Restriction lift date: 2022-09-30
The design, development, implementation and evaluation of the Gaelic4Girls intervention
University College Cork
Background: It is widely reported that girls are less physically active than boys throughout childhood, and the age-related decline in physical activity (PA) participation, particularly from early adolescence onwards, is steeper for girls than for boys. Correlates of PA, such as fundamental movement skills (FMS), club-based participation in organised youth sport (OYS), psychological correlates (self-efficacy, enjoyment, PA attitudes), and social support structures (family and peer support) during childhood and adolescence contributes considerably to leisure-time PA for health-enhancing benefits in young girls. Purpose: The purpose of this study was to design, develop, implement and evaluate a multi-component community sports-based PA intervention, specifically tailored for 8- to 12- year old girls in Ladies Gaelic Football (LGF) clubs in Ireland. The existing programme, known as Gaelic4Girls (G4G), was re-designed and revised using the theoretical underpinnings of the Self-Determination Theory (SDT) and elements of the Social Ecological Model (SEM). Methodology: Data for this PhD thesis were gathered from participants (n= 568), using a mixed-methods research design. At baseline, information was gathered on participants (n = 331) levels of PA (self-report questionnaire), FMS proficiency (live assessment of motor skills), and psychological correlates of PA (self-report questionnaire), using validated and reliable protocol. A sub-sample of participants (n = 37) also participated in focus group interviews to explore their perceptions of PA and sport participation. Based on this data, and an exploration of the literature, a revised G4G intervention was developed. A quasi-experimental, non-randomised controlled trial involving three community sports clubs (group 1 - revised G4G intervention; group 2 - existing G4G programme; and group 3 - control condition) was then implemented to evaluate the revised G4G intervention’s efficacy. Participants’ data (n=120) was collected at pre and post time points on the following variables; PA levels, FMS proficiency, and psychological correlates of PA. Focus group data (n = 6) was collected at post-intervention to explore perceptions of the revised G4G intervention. Results: Following a 2 (pre to post) by 3 (group 1, 2 and 3) mixed-model ANOVA, it was highlighted over time that the revised G4G intervention group 1 significantly increased in PA (mean change = 39.7, SD = 81.66, p=.003), FMS proficiency (mean change = 1.86, SD = 4.78, p=.005) and their associated psychological correlates of PA (namely self-efficacy (p<.002), perceived self-confidence (p<.002), enjoyment (p<.003), attitudes towards PA (p<.003), and family social support (p<.002). FG findings reported positive findings for the revised G4G intervention group 1 participants, specifically the heightened psychological wellbeing for girls, and the establishment of emerging friendships between peers. Conclusion: The findings demonstrate that the 10-week specifically tailored, research-informed and revised G4G intervention is a feasible and efficacious programme, leading to a positive effect on the physical and psychological wellbeing of pre-adolescent Irish girls, as relative to the traditionally delivered existing G4G comparative programme, and control group conditions. Further research involving a randomised controlled trial, with a larger sample size is warranted.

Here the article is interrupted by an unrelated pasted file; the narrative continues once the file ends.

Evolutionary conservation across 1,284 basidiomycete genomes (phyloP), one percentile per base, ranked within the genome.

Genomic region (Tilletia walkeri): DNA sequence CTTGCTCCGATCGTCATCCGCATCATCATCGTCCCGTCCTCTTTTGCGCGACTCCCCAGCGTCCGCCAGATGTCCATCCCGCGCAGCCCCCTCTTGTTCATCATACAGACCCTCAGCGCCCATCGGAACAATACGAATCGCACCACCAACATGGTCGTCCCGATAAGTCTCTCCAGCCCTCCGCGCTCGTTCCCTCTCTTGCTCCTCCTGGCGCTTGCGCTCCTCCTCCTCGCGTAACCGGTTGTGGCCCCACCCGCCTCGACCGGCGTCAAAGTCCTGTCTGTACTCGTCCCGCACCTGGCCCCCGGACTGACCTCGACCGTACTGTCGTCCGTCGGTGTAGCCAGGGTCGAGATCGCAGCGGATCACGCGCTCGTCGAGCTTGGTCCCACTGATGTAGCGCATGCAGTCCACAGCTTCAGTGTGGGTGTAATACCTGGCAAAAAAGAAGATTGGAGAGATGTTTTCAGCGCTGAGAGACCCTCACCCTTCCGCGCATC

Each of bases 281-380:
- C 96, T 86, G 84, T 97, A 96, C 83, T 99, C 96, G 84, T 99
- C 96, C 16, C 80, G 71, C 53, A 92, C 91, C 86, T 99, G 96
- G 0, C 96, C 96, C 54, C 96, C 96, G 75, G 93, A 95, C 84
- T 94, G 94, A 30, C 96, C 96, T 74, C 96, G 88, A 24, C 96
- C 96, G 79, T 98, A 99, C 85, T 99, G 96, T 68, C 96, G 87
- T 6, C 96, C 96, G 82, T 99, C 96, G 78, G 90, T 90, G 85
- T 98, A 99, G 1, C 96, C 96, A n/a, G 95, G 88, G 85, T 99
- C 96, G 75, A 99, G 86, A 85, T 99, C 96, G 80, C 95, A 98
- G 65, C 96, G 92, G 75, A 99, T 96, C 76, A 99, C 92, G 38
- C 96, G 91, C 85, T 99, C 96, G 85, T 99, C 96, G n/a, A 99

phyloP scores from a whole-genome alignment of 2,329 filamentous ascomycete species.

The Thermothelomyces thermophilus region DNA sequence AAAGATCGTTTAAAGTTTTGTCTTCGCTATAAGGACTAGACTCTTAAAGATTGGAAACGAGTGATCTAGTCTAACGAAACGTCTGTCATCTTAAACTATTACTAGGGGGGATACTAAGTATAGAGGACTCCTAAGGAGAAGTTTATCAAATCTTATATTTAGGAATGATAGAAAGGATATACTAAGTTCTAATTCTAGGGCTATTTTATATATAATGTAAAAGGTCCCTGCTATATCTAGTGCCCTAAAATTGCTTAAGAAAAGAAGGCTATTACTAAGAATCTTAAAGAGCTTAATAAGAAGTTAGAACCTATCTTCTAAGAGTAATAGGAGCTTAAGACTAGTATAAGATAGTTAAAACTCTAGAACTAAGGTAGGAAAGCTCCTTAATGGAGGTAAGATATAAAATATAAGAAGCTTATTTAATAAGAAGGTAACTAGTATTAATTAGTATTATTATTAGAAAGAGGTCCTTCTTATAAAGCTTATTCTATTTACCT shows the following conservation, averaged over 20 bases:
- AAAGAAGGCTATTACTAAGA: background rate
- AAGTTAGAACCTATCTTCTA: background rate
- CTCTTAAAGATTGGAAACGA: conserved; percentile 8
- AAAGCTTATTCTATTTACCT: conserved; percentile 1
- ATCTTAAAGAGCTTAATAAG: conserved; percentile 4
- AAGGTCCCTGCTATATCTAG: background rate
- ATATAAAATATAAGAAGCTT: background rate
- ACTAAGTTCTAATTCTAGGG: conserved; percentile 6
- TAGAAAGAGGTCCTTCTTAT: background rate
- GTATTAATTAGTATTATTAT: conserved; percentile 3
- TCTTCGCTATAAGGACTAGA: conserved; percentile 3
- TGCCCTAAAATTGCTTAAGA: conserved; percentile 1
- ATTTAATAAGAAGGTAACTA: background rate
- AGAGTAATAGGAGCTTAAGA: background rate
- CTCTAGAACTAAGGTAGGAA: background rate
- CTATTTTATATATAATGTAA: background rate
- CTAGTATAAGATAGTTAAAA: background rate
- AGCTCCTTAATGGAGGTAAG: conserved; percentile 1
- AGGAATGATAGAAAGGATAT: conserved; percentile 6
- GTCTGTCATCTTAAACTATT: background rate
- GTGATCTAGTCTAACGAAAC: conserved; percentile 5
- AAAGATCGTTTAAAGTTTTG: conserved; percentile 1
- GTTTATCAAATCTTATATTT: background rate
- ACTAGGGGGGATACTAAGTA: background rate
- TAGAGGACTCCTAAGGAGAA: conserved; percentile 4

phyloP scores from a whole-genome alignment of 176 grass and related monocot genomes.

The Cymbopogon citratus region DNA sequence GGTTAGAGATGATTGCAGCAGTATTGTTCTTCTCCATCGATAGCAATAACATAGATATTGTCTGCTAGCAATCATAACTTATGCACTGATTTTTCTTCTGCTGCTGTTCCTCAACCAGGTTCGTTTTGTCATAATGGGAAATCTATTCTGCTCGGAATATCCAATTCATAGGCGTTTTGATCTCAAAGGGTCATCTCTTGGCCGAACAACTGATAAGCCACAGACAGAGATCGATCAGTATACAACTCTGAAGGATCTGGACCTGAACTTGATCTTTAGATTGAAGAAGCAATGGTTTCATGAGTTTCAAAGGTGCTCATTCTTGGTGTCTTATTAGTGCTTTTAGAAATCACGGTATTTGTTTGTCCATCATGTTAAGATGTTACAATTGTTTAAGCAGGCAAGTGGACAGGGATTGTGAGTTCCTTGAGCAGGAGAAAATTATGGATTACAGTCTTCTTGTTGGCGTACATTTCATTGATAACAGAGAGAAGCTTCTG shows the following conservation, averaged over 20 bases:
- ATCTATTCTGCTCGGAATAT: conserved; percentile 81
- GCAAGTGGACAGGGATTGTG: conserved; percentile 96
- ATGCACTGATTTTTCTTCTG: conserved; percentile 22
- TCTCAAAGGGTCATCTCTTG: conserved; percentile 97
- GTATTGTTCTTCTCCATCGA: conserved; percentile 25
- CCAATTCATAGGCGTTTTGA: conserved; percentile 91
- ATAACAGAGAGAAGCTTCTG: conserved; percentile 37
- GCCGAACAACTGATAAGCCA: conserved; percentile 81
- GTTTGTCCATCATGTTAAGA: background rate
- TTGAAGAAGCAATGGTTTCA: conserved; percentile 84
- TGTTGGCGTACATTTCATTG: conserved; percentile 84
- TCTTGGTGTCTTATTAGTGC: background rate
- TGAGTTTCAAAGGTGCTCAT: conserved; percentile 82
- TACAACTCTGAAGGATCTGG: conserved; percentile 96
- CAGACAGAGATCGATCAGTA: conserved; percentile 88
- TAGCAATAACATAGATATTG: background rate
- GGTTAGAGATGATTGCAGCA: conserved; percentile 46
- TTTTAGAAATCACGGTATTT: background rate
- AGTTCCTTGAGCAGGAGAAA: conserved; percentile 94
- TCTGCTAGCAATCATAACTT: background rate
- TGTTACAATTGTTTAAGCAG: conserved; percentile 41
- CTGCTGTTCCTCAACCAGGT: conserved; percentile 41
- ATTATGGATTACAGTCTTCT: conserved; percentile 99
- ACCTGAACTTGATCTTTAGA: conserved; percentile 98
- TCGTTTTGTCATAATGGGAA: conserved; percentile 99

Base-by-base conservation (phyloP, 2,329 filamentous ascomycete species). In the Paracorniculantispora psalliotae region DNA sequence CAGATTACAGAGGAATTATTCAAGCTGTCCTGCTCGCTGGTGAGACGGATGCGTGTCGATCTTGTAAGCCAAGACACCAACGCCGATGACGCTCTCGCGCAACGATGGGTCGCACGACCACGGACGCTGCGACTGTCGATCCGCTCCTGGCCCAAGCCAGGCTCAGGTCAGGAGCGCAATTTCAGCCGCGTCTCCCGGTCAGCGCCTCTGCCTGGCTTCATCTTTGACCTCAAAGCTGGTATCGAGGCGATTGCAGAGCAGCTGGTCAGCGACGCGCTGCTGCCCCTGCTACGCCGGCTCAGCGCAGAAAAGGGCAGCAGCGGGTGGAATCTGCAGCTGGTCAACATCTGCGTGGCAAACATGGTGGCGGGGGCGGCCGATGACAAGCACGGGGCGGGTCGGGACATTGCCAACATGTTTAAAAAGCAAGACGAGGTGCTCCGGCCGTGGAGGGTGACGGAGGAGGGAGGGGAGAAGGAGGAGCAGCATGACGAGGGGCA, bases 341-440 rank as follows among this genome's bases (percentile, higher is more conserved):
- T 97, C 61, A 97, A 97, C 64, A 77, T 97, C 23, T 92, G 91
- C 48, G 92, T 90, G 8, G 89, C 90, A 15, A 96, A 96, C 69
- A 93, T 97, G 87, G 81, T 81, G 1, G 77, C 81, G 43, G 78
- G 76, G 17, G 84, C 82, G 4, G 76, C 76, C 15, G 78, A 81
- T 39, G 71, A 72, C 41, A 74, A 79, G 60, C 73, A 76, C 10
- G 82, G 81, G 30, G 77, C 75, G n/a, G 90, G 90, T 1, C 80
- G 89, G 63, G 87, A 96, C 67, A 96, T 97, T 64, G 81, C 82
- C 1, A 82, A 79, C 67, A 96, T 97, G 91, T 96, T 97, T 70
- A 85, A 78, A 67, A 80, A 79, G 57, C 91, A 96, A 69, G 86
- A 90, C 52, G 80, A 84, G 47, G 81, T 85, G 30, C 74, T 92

Physical activity , Organised youth sport , Female youth , Physical activity correlates , Fundamental movement skills , Sport participation , Coach education
Farmer, O. 2020. The design, development, implementation and evaluation of the Gaelic4Girls intervention. PhD Thesis, University College Cork.